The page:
TypeScript, a gentle intro

At CreditPer, we inherited a codebase that is.. beyond explanation. All JavaScript, no hint of TypeScript.

One of the pros mentioned regarding JavaScript is that it is very easy to learn. But it is also a really big con… Anyone can learn a bit of it and then write code that is just.. not good.

JavaScript makes it very easy to write garbage. Ever wondered why it has a garbage collector? Well, now you know. (sarcasm if it wasn’t obvious).

Why even consider TypeScript?

Ask yourself, how confident are you in your JS code? Especially the one that you haven’t written a test for, and have not manually run yet.

Chances are, you’re not so confident. You expect to run it manually to see if it throws an exception somewhere, and then you will update your code, and repeat this process until it works without throwing errors.

TypeScript will not prevent all errors, but it sure will reduce the ones that make you go “oho, forgot to do this small thing, no biggie”.

But it is a biggie, a big biggie, because you chose to use JS when we have TS.

TypeScript is just types for JS


We tend to think that just because we have worked in a few *.{ts,tsx} files, that we have experienced TypeScript. We believe just because we worked in a few TS codebases, we know what TS has to offer.

This wasn’t the case for me, and I’m willing to argue that it will be similar for other people too.

Types are the foundation

The niceties that a good type system provides, are all built on the foundation of types.

This is what one mostly thinks of when they hear TS, they think it’s just:

const myNumber = 1;         // JS
const myNumber: number = 1; // TS, just add type

This indeed is nice. These primitive types are indeed the foundation of other TS features, and one should absolutely learn to use them.

Note: Avoid any, especially if the type is a primitive type. If one could’ve added the type string but chose to add any, I infer that there is a gap in one’s understanding of TS.

This is what I was doing in Angular projects, and it shows I just didn’t understand why TS exists, let alone not utilizing it properly.

Types answer the question of “What” is something

Here’s my attempt at badly showing the difference between JS/TS through an analogy.


Here’s something, pick it up from the top handle.


Here’s a bag that has a handle at the top. Pick it up from the top handle.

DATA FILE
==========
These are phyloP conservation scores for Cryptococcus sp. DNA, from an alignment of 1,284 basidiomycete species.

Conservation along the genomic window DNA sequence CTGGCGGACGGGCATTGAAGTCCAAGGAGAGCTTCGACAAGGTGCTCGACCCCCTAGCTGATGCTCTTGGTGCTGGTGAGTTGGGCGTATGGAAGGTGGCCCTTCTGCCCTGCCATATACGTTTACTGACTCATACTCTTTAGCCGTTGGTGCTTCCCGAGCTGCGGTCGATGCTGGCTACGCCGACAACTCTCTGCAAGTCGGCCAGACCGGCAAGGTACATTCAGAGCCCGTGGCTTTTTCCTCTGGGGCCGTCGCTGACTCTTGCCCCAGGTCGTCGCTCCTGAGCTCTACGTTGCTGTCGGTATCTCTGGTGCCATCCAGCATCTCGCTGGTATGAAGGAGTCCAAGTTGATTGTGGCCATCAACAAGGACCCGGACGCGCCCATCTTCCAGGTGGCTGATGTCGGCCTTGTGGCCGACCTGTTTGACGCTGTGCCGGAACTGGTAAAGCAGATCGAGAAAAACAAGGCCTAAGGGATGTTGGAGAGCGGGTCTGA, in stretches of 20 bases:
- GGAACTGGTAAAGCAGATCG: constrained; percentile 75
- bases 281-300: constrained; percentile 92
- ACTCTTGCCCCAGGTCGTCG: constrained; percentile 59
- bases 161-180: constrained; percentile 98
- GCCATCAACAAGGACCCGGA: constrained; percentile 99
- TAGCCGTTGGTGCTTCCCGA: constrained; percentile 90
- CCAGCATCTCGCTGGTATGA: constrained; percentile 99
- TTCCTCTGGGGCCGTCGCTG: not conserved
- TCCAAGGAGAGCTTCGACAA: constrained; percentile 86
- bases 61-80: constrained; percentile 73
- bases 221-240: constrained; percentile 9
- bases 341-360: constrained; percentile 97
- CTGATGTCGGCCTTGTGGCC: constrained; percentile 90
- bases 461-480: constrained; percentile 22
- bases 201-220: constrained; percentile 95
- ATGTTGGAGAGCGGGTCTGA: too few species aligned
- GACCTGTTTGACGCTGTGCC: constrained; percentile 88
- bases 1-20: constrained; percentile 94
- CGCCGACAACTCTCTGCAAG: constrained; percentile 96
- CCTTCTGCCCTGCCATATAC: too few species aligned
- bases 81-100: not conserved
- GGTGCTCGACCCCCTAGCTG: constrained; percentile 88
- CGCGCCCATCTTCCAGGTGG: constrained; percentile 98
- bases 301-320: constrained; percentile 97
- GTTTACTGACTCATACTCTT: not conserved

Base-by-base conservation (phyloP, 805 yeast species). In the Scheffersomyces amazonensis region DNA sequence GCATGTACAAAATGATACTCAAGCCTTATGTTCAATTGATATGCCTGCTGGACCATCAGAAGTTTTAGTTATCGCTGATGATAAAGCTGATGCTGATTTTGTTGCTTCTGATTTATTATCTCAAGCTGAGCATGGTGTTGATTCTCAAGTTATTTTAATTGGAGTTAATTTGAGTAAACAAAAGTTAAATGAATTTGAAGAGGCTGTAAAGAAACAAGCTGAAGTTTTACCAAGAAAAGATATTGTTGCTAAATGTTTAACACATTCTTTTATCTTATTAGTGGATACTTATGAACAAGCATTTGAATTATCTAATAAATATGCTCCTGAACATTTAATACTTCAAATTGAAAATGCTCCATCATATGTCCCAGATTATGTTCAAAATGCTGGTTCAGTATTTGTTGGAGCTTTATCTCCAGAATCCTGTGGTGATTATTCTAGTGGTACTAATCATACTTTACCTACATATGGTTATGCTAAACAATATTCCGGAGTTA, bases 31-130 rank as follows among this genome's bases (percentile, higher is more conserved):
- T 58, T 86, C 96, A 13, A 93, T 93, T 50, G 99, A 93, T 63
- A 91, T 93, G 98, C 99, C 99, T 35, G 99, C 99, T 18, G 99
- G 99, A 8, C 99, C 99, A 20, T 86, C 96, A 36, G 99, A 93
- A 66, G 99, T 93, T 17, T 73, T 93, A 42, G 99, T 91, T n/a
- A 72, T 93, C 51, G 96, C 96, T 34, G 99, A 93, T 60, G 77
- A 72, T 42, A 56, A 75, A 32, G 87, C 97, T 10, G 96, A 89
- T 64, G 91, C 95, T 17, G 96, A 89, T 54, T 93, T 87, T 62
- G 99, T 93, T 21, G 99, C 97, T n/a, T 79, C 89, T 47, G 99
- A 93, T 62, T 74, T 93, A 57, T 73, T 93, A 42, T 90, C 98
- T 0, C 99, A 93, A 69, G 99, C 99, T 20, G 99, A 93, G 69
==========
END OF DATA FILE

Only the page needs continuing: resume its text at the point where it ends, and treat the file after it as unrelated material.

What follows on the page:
Both are somewhat similar. TS only adds a bit of context i.e. what something is. This context, albiet small, can be used to infer a lot of details.

First, if we look at the JS code, we are given something. We don’t know what it is. It can be a bag, a table, a dog, anything. We simply proceed to grab the top handle, expecting it to be there.

Okay, but what if we got a dog, which won’t have a handle? Well, JS is really intuitive and we’d get undefined (sarcasm, again). And if you went further and tried to access something inside of it, you’d then get:

cannot read property `handle` of undefined
at (wowie/powie/oopie/howie)
at (wow/you/are/reading/this)
at (this/is/an/exception)
at (despise/these/runtime/errors)
at (treat/errors/as/values/pls)

This is what JS built a habit of you. To treat runtime exceptions as normal. But in this era, this is not what we should consider normal.

TypeScript, on the other hand, tells us that something is a bag that has a handle. Very nice. We now know that it has a handle. Knowing this, we can be sure that when we try to pick it up, there will be a handle for us to grab.

If something is a dog, we’ll know that it does not have a handle, and we don’t need to even attempt to grab a handle because we already know dogs don’t have handles.

Knowing it ahead of time, without needing to try grabbing the handle, is proactive. Think of proactive being compile-time. Reactive approach would then be handling errors at runtime.

JS works by just expecting stuff to be there. There is no context provided, while TS creates contracts that allow or disallow certain behaviors.


The type system of TypeScript is easy enough to promote rapid development and offers code confidence that you just cannot get with JS.

For a really gentle introduction, you don’t even need to migrate. I’ve followed the below steps to add TS support in any existing project:

  1. Add TS dependencies (typescript with @types/node).

  2. Copy over build config to tsconfig.json (we had gulp files, so I copied over the glob patterns to tsconfig.json).

  3. switch over to building with tsc compiler.

  4. Do a small run just to check there are no errors at the startup

  5. If all is up and running, switch over to TS

  6. Implement all new features in TS (this is the nice part, no one said that you need to convert existing code to TS, but at least we can now write newer code in TS, and not add more JS).


tsconfig bases: plug a base so you don’t worry about configuring TS’s runtime configuration

Official TS Handbook: For those that like reading